In addition to the complex set of factors influencing all homelessness – extreme shortage of affordable housing, livable income and access to health care – a large number of displaced and at-risk veterans live with lingering effects of post-traumatic stress disorder (PTSD) and substance abuse, which are compounded by a lack of family and social support networks. Additionally, military occupations and training are not always transferable to the civilian workforce, placing some veterans at a disadvantage when competing for employment.

Our veterans, and frequently veterans of color, are risking it all to protect our freedoms and returning home to a country that isn’t prepared for them. If we’re truly patriotic, we have to care just as much about their well-being when they return from serving as we do when they set off in the first place.


Mentally Ill and People with Disabilities. These two categories are not one and the same, but they have similar effects when it comes to their propensity for homelessness. Both mentally ill and physically disabled people will be less likely to be able to hold down a job, so earning a living will be much more difficult for them. Caretakers cost money, medical bills are extremely expensive, transportation requires special consideration; many things that come easily to an able-bodied person become a chore for a person with disabilities or mental illness.

Harvard Health estimated in 2014 that “about a quarter to a third of the homeless population have a serious mental illness (usually schizophrenia, bipolar disorder, or severe depression.) A quarter to a third! That’s a significant percentage of people who are being severely underserved by society.

Many people work hourly wages at physically demanding jobs. A disabling physical injury for a day laborer, for example, could cause lost wages and the inability to pay for health care. As well as having a hard time keeping a job, people with these diseases may have delusions which make them more likely to separate themselves from friends and family. A medical doctor working at a street clinic in Colorado adds this:

“All factors are in place for the middle-aged working poor to be ensnared in a downward spiral leading to homelessness. Injuries frequently result in job loss. Next to go is living space, when folks can’t pay the rent. After that, many become clinically depressed or dependent on alcohol or drugs. That situation deteriorates into further joblessness and chronic homelessness,” he explains.

Those who suffer from physical disability or mental illness may also lack the mental capacity to be resilient. More on that here, but for now, we have to understand that not only is mental illness in itself a much higher risk factor for homelessness, it’s also compounded with many of these other sub-groups. For instance, many veterans suffer from PTSD. The intersection of these groups are where we have to meet people and solve problems so that we can all move on to a bigger and better world.

I’ve quoted a lot in this series, and it’s because there is great work being done by great people and their words deserve to be heard as they speak up for the homeless. Please follow the links and check out the original articles because there’s a lot more to be said for why people are homeless. These things I’ve talked about here are not all possible reasons for homelessness. We’ll take closer looks at many of these issues in the future, but this is a snapshot of some of the data that exists around homelessness in America.

I’ve said it before but it bears repeating: people are people. People who live in million-dollar mcmansions and people who have no roof over their heads or a safe place to store their belongings are entitled to the same rights, in life and according to our constitution. Life, liberty, and the pursuit of happiness. I don’t know about you, but to me, happiness looks like a safe place to lay my head at night and security for my children. It looks like reaching out a helping hand to my sisters and brothers who need a lift in life.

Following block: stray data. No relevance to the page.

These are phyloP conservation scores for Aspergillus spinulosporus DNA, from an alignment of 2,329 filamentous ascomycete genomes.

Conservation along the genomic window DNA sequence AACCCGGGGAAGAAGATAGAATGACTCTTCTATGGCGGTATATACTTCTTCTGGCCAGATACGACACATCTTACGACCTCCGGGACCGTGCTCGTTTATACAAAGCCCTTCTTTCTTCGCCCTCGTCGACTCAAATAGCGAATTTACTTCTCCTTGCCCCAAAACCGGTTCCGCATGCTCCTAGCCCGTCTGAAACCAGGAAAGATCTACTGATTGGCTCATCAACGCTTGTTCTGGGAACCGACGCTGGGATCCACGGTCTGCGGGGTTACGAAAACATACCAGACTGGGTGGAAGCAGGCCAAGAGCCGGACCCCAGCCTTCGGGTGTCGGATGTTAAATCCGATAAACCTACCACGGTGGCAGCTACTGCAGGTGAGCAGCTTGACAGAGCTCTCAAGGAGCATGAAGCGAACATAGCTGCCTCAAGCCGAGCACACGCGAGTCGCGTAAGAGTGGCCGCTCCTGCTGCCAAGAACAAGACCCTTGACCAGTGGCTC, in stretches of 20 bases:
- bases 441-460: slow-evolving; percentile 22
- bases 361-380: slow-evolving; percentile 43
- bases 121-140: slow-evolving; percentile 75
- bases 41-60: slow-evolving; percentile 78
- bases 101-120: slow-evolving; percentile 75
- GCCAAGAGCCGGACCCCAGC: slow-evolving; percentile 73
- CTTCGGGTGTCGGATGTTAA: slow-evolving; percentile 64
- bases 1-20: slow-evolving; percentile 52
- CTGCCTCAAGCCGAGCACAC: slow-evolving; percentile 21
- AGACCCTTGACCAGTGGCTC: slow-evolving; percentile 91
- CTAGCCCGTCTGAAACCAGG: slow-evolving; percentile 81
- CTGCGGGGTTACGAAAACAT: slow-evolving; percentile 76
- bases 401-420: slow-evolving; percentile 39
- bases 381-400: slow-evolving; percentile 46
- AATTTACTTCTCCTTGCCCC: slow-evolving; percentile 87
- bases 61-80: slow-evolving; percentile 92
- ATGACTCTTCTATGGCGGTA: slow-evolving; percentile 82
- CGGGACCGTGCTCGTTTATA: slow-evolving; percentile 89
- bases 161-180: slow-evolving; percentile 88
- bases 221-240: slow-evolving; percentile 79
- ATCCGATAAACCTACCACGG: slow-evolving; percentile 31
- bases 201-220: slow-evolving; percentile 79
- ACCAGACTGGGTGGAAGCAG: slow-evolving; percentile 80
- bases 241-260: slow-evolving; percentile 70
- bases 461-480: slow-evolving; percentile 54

If you want to lend a hand, but aren’t sure where to dive in, and find a good place and time to get involved. We can’t wait to talk more with you about the impact you could have on our city for the greater good.


Why Blacks and Hispanics Have Such Expensive Mortgages, The Atlantic

JPMorgan pays $55M to settle mortgage discrimination lawsuit, USA Today

Bank of America pays $335m damages for charging minorities higher interest rates, The Daily Mail

How Toyota May Have Started Overcharging Minority Customers, The Atlantic

The Hidden Racism of School Discipline, in 7 Charts, Vox.com

Our Issue, True Colors Fund

Charlotte-Mecklenburg Housing and Homelessness Dashboard

The Homeless Mentally Ill, Harvard Health

Mental Health, The Homeless Hub

Dealing with Disability: Physical Impairments and Homelessness, Healing Hands


Who are the homeless? (Pt. 1)

pexels-photo-1060365For a lot of us who were raised in middle to upper class America, homelessness has a pretty negative connotation. And I don’t mean from their perspective, in that it’s literally not good to be homeless. I mean we usually view the issue from a somewhat elevated stand point, so to speak. We tend to look down on homeless people to a certain extent and think that they must not be doing something right if they find themselves in this situation. They must be drug addicts, they must not be working hard, they must be getting freebies from the government. (If you haven’t read our posts about homeless people and employment yet, head on over to find out our answer to the question “why can’t homeless people just get a job?”)

At The Dream Center, our goal is to reach people where they are, extend a hand and ask simply, “what do you need?” and “how can we help you?” We form relationships, and to do that we have to get to know people. We give them back the dignity and humanity that society has taken from them because they’re people and they have intrinsic rights to the pursuit of happiness just like the rest of us.